Most trees have single stems. The smaller shrubs tend to have multi-stems, but many can be pruned to grow with a single stem.

Trees have adapted to produce different crowns, so your choice will depend on your aim.

Crowns come in these profiles:

  • Flat
  • Columnar
  • Fountain
  • Weeping
  • Pyramid
  • Layered
  • Round

Evergreen trees require less clearing of fallen leaves, whereas deciduous trees provide gorgeous autumn colours and free mulch for your soil. The indigenous Combretum species and pompom tree (Dais cotinifolia) are good examples of deciduous trees.

Flowers often make certain trees popular. Nectar-filled flowers attract sunbirds, and pollen packed blossoms bring bees to the garden.

Not all trees are fruit-bearing – some only bear seeds. Fruit trees will attract fruit-eating birds to the garden, but you may need to protect at least some of the fruit for your own use. Traditional fruit trees, like fig trees and lemon trees, are also useful in the garden.

Trees by region

Most indigenous trees can grow in parts of the country to which they are not endemic, but some are only suited to growing in certain conditions.

  • The Western Cape is a winter rainfall area, and not all trees thrive in a wet winter climate.
  • Southern Gauteng is prone to frost, which will kill most tropical trees from the East Coast.
  • The Northern Cape and Free State are low rainfall areas, so only desert-adapted trees do well in these regions.
  • Directly on the beach, large trees struggle to grow, whereas certain shrubs with adapted leaves can handle the salt from the sea.

Suitable trees for frost affected areas include:

  • Cork bush (Mundulea sericea)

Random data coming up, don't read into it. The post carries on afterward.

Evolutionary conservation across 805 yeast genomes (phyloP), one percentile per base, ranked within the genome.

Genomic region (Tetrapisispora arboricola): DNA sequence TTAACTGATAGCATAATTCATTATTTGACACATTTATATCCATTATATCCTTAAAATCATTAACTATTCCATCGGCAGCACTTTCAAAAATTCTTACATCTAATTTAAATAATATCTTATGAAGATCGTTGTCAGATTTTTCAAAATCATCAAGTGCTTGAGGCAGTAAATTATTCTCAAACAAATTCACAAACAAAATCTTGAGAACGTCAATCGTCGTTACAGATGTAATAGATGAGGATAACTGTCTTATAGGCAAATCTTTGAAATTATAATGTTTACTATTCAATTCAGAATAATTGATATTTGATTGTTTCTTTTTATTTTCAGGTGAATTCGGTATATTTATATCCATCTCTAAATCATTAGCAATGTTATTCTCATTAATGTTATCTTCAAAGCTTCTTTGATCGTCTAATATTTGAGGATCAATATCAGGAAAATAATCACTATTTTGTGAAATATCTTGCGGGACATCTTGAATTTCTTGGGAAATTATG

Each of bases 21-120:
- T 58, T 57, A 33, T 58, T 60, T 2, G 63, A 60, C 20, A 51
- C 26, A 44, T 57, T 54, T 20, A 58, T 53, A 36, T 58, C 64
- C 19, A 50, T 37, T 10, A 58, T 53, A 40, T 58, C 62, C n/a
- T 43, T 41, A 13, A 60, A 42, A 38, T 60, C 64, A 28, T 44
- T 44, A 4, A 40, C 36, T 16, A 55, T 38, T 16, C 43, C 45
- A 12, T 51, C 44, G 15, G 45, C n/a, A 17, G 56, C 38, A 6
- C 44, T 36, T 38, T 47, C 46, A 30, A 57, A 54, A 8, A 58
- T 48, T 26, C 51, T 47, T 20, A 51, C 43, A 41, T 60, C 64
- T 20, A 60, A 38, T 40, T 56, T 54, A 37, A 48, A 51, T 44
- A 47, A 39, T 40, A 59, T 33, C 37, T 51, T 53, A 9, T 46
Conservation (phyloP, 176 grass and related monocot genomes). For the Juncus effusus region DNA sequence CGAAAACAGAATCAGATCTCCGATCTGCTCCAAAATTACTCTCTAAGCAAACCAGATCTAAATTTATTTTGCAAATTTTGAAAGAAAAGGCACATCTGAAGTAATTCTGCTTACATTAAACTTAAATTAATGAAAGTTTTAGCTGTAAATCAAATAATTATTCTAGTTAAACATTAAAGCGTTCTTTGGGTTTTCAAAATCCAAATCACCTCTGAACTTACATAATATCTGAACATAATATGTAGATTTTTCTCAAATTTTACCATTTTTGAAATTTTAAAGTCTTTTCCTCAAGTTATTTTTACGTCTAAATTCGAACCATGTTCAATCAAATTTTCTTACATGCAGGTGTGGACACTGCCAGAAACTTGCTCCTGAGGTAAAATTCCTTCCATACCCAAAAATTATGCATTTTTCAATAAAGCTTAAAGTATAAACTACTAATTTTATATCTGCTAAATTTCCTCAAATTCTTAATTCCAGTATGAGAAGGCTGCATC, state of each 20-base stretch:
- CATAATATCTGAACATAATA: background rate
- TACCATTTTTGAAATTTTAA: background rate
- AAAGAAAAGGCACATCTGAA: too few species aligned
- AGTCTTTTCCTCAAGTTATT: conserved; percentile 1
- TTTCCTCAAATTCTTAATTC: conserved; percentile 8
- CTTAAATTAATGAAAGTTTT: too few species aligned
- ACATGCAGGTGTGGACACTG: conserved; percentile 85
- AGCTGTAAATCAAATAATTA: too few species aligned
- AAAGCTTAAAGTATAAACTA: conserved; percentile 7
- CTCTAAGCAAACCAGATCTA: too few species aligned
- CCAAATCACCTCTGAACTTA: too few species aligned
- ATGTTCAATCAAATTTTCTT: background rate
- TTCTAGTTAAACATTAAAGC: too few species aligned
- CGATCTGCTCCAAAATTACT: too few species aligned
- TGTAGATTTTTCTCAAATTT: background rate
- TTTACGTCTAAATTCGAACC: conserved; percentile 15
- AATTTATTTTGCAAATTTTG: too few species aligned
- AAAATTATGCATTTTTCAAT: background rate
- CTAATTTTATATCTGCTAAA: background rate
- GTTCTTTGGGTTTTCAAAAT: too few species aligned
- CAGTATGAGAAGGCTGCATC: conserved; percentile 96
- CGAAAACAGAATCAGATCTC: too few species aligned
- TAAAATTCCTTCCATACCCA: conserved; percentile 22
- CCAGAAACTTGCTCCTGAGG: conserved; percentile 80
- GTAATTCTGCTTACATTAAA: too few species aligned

• Jacket-plum (Pappea capensis)
  • Lavender tree (Heteropyxis natalensis)

Drought-tolerant trees:

  • Spekboom (Portulacaria afra)
  • Chinese lantern (Nymania capensis)
  • Cape ebony (Euclea pseudebenus)
  • Camel thorn (Vachellia erioloba).

Trees suitable for winter rainfall areas:

  • African holly (Ilex mitis)
  • White pear (Apodytes dimidiata)
  • Tree fuchia (Halleria lucida)
  • Puzzle bush (Ehretia rigida)
  • Karoo boer-bean (Schotia afra).

Salt tolerant trees:

  • Yellow tree bauhinia (Bauhinia tomentosa)
  • Num num berry (Carissa macrocarpa)
  • Tree hibiscus (Hibiscus tiliaceus)
  • Umzimbeet (Millettia grandis)
  • Tassel Berry (Antidesma vensum)


Plant Cape chestnut (Calodendrum capense) and river indigo (Indigofera jucunda) for a pink palette garden.

For a red garden, choose Erythrina species, Natal bottlebrush (Greyia sutherlandii) and tree fuschia (Halleria lucida).

For a white palette – or moon garden – forest elder, Transvaal gardenia (Gardenia thunbergia) and common rothmania (Rothmannia capensis) are ideal.

Create a purple palette landscape with Tree Wisteria (Bolusanthus speciosus ) and cork bush (Mundulea suberosa).

For a yellow-themed garden plant, Yellow tree bauhinia (Bauhinia tomentosa), African wattle (Peltophorum africanum), African teak (Pterocarpus angolensis) and wild laburnum (Calpurnea aurea).


Whichever tree you choose, when planting it, always dig a square hole and not a round hole. One of South Africa’s gardening experts, Keith Kirsten, advises that the hole should be at least 75 cm square and deep for most trees.

  • Mix two-thirds of the topsoil with one-third compost in the bottom of the hole.
  • Add one cup of bone meal or superphosphate and mix well.
  • Place the tree in the centre of the hole and fill the sides with the rest of the topsoil.
  • Tamp down well to ensure there are no air pockets.
  • Stake young trees to prevent wind damage.
  • Water regularly initially until the tree is established.

Then watch it grow into its new home.